What is better for working with seniors - becoming a personal trainer or group trainer?
I am looking at the choices in certification. I want to work with seniors; I'm in my early 50's myself. But looking at the different programs, I don't know if it's best to do group training or personal training? I would like to do both, but I can't find the right combination geared toward seniors. Group training seems to be focused on classes for younger folks, not what seniors would do.
the others have already pointed out the differences, and they did it well enough. You are making assumptions, though, that group fitness is only geared towards younger people. I would suggest that you check the Senior Fitness Association which has a certification for senior group fitness that may suit your needs. Here is a link: http://www.seniorfitness.net/
Wish you good luck and a happy New Year.
I could see why you are struggling to make a decision between one on one and group because both have distinct advantages. For a group setting, I think the community atmosphere that helps can present is s natural draw for seniors. Think about it. Exercise as it a science grows pretty quickly. New equipment, new techniques, and new personalities pop up in droves each year. This really can be overwhelming, especially for an older generation. So I think the comraderie and that feeling "of not being alone" are incredible. That being said, groups in general present problems.
Its obvious that as an instructor, you have just two eyes. Working with the elderly, this makes things all the more complicated. Being that there background with exercise won't be on par with the professional challenges your communication skills quite a bit. So demonstration and explanatory will be taxed. The other (and more important) thing is that each senior will come with their own set
Of conditions, which makes it very difficult to ensure that everyone is exercising safely.
With that being said, this is how you coups really separate yourself as a group instructor for seniors. Come up with a system so that you can screen each of your participants for movement quality. Go through and evaluate their postures from toe to head. This can give you the advantages of runn I ng a camp that is prescriptive and can allow for growth of function. Think about it. What a great model this could be if you could run sessions that could improve the functional capacities if the elderly.
Hope this helps,
I'm going to take the approach where one is not necessarily better than the other--just serving different needs. As an instructor, you will have multiple people in your class. While this can occasionally present some challenges with watching for individual issues, you can always screen the class prior to starting to identify any areas that may present an issue. The aging population is growing--and the benefits for teaching this population are numerous and wonderful. Classes such as Silver Sneakers are great for seniors and are geared specifically for their needs. We have senior group programs where I work, and I've seen a wonderful sense of community and belonging--as well as individuals who are improving their cardio endurance, functional strength, flexibility, and overall health. Not all seniors want or need a personal trainer.
However, as a personal trainer to that population, you are obviously going to address their specific needs and plan a program based on their goals. One on one is very different than teaching a group of people, but that is obvious. You are there to cater to a specific need that client has and will know their limitations.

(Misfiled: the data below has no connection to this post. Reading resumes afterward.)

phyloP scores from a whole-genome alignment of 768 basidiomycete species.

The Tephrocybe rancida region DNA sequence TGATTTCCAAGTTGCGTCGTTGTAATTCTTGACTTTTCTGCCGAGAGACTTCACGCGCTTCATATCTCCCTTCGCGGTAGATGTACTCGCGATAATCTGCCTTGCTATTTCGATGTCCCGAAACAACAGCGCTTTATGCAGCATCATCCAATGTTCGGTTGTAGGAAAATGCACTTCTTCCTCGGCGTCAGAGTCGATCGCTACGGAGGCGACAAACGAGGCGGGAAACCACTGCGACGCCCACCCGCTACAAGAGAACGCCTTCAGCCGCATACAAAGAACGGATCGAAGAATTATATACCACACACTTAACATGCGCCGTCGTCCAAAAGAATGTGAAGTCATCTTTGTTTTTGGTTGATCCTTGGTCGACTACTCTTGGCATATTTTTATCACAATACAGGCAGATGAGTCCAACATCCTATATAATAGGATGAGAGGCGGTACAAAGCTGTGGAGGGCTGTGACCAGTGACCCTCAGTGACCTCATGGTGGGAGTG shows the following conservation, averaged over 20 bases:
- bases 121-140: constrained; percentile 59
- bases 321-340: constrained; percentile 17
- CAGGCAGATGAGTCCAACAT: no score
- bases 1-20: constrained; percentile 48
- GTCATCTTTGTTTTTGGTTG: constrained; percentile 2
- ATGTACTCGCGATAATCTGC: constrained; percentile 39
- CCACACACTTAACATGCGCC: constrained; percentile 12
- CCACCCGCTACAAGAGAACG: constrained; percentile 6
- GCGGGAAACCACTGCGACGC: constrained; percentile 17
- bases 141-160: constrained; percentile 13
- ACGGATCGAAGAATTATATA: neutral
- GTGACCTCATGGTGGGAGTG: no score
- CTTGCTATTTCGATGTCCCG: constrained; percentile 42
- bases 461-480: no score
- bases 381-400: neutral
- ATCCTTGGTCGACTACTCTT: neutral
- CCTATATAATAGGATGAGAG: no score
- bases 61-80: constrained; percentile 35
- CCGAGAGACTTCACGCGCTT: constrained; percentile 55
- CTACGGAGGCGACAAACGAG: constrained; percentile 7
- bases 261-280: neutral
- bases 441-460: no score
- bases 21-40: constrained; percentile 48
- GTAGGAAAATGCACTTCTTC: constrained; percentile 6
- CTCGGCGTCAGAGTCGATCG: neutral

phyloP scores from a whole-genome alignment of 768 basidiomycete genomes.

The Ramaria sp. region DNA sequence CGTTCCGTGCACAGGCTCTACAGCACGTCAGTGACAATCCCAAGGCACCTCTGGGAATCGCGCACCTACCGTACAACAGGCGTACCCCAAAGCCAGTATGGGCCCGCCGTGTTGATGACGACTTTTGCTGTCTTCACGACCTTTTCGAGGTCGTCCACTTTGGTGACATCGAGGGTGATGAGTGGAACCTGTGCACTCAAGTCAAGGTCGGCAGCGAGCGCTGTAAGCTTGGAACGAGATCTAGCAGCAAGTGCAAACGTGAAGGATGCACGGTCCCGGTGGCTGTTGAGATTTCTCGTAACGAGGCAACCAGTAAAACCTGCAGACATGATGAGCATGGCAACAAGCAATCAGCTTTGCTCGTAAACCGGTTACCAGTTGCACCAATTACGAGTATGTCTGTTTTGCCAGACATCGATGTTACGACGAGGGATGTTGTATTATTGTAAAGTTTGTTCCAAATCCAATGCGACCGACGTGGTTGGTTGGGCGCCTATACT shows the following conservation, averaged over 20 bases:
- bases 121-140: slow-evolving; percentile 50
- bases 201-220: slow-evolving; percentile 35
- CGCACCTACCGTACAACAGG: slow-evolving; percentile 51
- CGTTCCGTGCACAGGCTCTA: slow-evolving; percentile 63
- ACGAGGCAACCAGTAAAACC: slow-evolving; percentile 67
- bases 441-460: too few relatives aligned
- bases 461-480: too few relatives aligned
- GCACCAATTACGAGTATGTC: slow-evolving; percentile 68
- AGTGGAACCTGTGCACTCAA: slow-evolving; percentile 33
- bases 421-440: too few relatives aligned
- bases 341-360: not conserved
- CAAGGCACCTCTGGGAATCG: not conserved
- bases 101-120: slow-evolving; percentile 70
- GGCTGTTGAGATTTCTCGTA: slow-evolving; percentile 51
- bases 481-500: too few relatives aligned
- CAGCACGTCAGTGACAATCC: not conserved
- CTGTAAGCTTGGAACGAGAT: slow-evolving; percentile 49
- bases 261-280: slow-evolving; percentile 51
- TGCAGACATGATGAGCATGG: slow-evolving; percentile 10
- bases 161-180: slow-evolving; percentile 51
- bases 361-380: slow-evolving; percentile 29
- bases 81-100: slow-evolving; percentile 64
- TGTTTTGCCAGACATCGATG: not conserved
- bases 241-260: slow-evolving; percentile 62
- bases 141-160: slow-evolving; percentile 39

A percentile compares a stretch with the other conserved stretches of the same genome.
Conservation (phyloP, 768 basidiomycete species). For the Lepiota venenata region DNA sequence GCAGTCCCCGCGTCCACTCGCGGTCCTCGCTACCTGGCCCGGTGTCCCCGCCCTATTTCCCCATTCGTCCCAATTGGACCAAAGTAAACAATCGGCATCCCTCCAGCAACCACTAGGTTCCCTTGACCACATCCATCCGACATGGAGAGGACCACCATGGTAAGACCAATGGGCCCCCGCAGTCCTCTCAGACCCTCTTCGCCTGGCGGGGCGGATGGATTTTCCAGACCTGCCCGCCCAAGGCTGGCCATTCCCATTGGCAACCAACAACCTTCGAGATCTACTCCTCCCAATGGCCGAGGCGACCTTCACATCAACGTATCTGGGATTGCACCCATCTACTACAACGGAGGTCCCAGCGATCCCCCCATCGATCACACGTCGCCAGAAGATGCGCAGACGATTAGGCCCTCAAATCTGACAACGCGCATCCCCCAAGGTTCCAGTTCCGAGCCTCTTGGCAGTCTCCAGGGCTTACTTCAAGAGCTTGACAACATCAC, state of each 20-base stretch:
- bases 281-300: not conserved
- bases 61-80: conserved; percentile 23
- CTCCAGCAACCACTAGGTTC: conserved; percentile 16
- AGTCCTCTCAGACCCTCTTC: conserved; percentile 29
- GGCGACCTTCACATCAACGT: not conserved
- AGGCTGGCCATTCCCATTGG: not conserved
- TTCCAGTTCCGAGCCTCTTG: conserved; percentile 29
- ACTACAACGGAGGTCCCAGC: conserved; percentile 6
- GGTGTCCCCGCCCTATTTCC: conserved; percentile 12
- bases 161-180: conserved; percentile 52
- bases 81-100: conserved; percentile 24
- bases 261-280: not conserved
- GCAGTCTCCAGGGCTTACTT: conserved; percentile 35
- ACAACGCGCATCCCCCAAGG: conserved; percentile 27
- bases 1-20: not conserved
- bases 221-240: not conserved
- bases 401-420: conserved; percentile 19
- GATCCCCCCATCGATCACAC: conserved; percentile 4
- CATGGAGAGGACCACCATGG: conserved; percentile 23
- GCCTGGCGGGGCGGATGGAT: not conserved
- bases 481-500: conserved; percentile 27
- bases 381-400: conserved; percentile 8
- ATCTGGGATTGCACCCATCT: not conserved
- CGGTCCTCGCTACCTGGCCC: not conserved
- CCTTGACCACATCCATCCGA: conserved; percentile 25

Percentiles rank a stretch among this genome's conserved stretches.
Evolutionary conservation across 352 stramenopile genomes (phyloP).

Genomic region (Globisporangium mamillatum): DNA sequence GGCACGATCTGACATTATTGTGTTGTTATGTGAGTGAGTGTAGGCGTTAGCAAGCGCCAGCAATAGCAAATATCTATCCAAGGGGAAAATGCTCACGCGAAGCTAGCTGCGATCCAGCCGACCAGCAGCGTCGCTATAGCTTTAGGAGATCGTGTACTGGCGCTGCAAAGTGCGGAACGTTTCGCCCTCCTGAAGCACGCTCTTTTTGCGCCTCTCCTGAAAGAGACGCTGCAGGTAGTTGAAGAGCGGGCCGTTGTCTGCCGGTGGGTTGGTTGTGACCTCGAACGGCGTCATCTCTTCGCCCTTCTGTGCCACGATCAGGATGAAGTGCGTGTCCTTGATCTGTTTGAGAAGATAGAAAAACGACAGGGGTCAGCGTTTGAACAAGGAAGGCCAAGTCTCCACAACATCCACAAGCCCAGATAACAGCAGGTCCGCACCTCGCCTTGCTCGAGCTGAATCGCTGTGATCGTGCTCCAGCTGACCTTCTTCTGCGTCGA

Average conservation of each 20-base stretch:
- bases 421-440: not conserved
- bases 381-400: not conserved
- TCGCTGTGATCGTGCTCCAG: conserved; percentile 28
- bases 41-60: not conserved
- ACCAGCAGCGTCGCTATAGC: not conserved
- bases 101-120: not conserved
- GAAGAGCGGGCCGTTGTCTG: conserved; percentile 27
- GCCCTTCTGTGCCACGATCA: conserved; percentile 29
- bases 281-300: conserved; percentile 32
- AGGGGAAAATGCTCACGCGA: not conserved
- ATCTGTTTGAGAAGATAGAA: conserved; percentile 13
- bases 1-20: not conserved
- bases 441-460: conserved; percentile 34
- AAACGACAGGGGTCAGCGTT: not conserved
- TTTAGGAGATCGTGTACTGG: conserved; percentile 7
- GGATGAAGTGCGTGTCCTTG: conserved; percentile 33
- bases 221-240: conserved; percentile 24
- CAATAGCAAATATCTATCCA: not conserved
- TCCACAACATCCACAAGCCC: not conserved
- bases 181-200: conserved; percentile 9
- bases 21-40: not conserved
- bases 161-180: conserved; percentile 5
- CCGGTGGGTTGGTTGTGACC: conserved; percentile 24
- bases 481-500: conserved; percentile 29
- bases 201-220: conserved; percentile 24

Again, one is not necessarily better than the other--teaching group fitness is just different than personal training. I do both, and feel like a better fitness professional because of the overlap. They have complimented each other in many ways. However, if I had to pick one to start, I would go with personal training to give you a foundation for this population. The fact that you have a passion and interest in this population will take you far.
It is a good first step to know you want to work with an older population. While the flexibility to meet diverse needs is good, really deeply understanding a specific population can be a great way to build your business.
One thing which I would suggest is to look at opportunities in your community. Unless you have the flexibility to move to where the work is, you will need to consider what work is available where you are. Look at gyms, senior centers, exercise studios, personal training studios, YMCAs or JCCs, and hospital based groups. How saturated is the market? How full are the group ex classes? What is the pay rate? What is the local standard in terms of what sort of training/certifications people are expected to attain? Knowing the lay of the land may help you make some proactive choices as you position yourself to enter the market.
Also, down the road don't give up the idea that you might wish to do both one on one and group. The trainings and certifications both cost, so you will probably want to start on one end, but having both can be useful. If you have difficulty getting enough clients to do training full time teaching some group classes can help bring in money. Also, teaching group gives you exposure and sometimes brings in individual clients.
The main thing with an older population is that you can try to market toward the highly fit older population, but if you do not you will need to have enough training to understand, with some depth the health issues that tend to arise in that group, about medications, about arthritis, and so on.
Actually group classes for an older group are fun to teach, and (I have found) often well attended.
Good luck! I hope that this helps.